For those of us trying to stay on top of trends in the learning space, consider this: How can you re-purpose the tried, tested and true?
It’s easy for us to get caught up in the really big “2.0 what-a-do” of large scale project implementations, systems integrations and markup languages, but what happens to our brains when we see headway being made by a whiteboard?!
I know that in my head, the light goes on and the words tumble right out… “BUT OF COURSE!”
That was my reaction the first time I watched the Common Craft Show. This dynamic duo (husband and wife) were teaching me about some of the newest tools and trends in web 2.0 by using cut-outs, erasable markers and a whiteboard. Granted, the scripting was perfected and they knew of what they spoke… but seriously, paper cut-outs!?! It’s almost too perfect.
Believe it or not, the CC team didn’t arrive at this magic mix on the first try. Nope. They experimented and experimented some more… falling short a few times here and there. Until finally they decided that laying a whiteboard on the floor would work. And work it did. Now they do custom instructional videos for the likes of Google and Salesforce as well as other big name companies who’ve jumped on the bandwagon. But they haven’t forgotten the secret of the web and still provide a Common Craft branded version of their “101″ videos free to YouTube viewers.
And if you’re ever trying to explain social media to your own customers and want to license a video of theirs, you can. It’s cheap to do and you get the white labeled version.
So the next time you’re wondering about what instructional designs of the future might look like - consider remixing what’s right in front of you first. In many ways, this is the mashup mentality you’ll need to get good at in order to survive the social web revolution.
Excellent take-a-ways from the Elliot Masie Learning 2008 conference in Orlando. We were not in a “vendor” role (although once a vendor always a vendor). I was a learner. I have some great insight into the momentum in virtual world learning, social mediaÂ and mobile learning. Here is a brief summary of interesting “facts” (personal opinion I admit) from a buffet of sessions:
- 59% said that less than 20% of workers have “from home” option - this is going to change fast
- 50% said that gaming is their learning future
- 49% do not use social networks in the workplace
- 20% of crowd had an Avatar in Second Life
- Mobile Learning Sessions @ Capacity
- Virtual World Sessions @ Capacity
- Social Responsibility and Green topics â€“ in every timeslot
- Building â€œe modulesâ€ faster is a must
- Smaller companies are doing more with less employees
As intrigued as I was about the new use of innovative Web 2.0 and mobile technologies en route to the pursuit of accelerated learning, theÂ more broadly applicable messagesÂ seemed to stick. Specifically, the messages from a handful of thought leaders. Dr. Stephen Covey led a discussion around the Speed of TRUST. It was thought-provoking. It was also a validation to our commitment of “Inspiring Success and Innovation throught Trust and Partnership.”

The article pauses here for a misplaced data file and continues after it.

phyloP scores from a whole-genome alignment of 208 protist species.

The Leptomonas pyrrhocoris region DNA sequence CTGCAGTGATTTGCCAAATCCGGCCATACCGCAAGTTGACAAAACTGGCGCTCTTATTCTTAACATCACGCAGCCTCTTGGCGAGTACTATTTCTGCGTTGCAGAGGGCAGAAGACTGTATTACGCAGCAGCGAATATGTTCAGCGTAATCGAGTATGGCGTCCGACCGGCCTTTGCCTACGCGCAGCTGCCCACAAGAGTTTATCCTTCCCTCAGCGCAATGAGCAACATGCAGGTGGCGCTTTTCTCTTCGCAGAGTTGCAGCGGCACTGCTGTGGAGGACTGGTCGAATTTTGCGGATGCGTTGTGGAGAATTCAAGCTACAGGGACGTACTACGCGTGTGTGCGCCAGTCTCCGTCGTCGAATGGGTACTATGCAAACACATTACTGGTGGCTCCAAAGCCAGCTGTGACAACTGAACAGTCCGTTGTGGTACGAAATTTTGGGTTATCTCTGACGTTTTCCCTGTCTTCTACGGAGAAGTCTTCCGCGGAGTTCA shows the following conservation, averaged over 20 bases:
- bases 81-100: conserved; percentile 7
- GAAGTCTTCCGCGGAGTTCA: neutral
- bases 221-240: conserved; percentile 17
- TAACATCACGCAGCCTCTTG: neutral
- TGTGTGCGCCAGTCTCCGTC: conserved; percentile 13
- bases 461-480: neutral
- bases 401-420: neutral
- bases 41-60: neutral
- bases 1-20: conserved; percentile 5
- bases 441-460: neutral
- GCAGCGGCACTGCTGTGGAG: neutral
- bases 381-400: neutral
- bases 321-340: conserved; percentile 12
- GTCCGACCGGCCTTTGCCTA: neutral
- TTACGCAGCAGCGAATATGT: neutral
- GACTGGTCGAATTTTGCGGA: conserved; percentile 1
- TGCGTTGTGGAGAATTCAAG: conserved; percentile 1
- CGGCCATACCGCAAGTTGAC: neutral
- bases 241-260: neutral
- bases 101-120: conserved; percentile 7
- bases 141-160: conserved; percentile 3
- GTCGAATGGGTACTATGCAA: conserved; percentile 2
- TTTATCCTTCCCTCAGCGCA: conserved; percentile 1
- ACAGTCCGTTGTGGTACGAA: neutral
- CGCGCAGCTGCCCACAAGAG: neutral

It strikes me that most of us don’t consider trust a competency. And, how do we truly find people who are trustworthy and how do we execute on trust. Transparency builds trust. Arch Lustberg (a Leading CEO and Political coach) emphasized how trust is built with an “open face”, eye contact and the sincerity of your body language. I have believed in this for some time - you can’t fake being trustworthy. At least, not over time. You either hold the virtue near and dear to your heart or you don’t. Now, there is hope.
Dr. Covey, contrary to popular belief, feels that trust can be taught and learned. Not easy, but it can be done. Your character dictates if you have a “character of good intent.” Then, do you behave in ways to build trust? Like the progress bar in our eLearning courses, it would be great if we had a “trust bar” above everyone’s head, indicating their trustworthiness. Trustworthy people talk straight, speak with sincerity, can shut up and listen, and constantly “right their wrongs.”
One final thought…
Schooling has confused us into thinking that learning was equivalent to pouring content into peopleâ€™s heads. Itâ€™s more practical to think of learning as optimizing our networks.â€ (Jay Cross)
LMS’ organize by topic, the internet organizes by tasks. Organizations are going to have absolutely no choice but to organize their learning differently. Any resistance is futile, and any barriers must be overcome. At minimum, Generation Y will demand the change. But, it is not just a Gen Y phenomenon. Once other generations achieve learning in this fashion, they don’t go back. Microsoft’s new internal learning function Academy Mobile has a mantra - “Do You Dare to Share”. They believe, that no one person has the only version of the “truth”.
1,800 courses online in 11 months. All in a days work.
In February 2007, MIT went on the record and said that 1,800 courses at the university would be online by 2008. This was a truly remarkable statement considering the amount of knowledge and clout inherent in MIT’s curriculum.
While the push began in 2001, as an Open CourseWare Programme, the premise was that this information was best served free (with obvious provisions against commercial re-use).
Now, in April 2008, more than 1,800 courses are online and available for download - the entire MIT course database. Everything from student work to lecture notes.
Welcome to a time when learning should, and will be, democratized.